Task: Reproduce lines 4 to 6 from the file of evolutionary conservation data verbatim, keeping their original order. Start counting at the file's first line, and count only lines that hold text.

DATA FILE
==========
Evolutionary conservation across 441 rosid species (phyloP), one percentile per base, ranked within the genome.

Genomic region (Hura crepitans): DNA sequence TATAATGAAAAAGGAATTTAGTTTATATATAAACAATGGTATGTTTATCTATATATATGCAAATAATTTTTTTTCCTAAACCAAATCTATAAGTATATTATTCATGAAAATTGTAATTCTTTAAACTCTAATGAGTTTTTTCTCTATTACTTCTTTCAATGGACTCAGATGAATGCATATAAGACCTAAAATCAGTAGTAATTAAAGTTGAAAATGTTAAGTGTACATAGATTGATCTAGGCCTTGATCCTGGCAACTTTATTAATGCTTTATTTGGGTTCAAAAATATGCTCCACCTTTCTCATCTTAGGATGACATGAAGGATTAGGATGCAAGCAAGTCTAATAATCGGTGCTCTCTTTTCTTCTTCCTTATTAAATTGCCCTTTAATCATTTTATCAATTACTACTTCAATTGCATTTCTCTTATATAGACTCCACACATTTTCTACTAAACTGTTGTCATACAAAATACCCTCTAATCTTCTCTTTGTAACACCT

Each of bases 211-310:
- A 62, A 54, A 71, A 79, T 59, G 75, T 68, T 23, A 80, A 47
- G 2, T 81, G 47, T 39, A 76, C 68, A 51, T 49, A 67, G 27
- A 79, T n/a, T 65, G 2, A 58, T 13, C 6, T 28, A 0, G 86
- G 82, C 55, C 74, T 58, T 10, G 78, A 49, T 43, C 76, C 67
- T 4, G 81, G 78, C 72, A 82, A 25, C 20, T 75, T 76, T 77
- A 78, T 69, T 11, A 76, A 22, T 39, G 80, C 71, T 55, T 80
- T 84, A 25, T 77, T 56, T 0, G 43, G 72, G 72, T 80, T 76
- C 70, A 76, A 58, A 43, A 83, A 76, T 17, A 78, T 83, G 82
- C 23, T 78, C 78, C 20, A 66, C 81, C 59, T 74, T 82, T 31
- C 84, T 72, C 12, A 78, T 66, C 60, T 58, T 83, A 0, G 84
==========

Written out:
- A 62, A 54, A 71, A 79, T 59, G 75, T 68, T 23, A 80, A 47
- G 2, T 81, G 47, T 39, A 76, C 68, A 51, T 49, A 67, G 27
- A 79, T n/a, T 65, G 2, A 58, T 13, C 6, T 28, A 0, G 86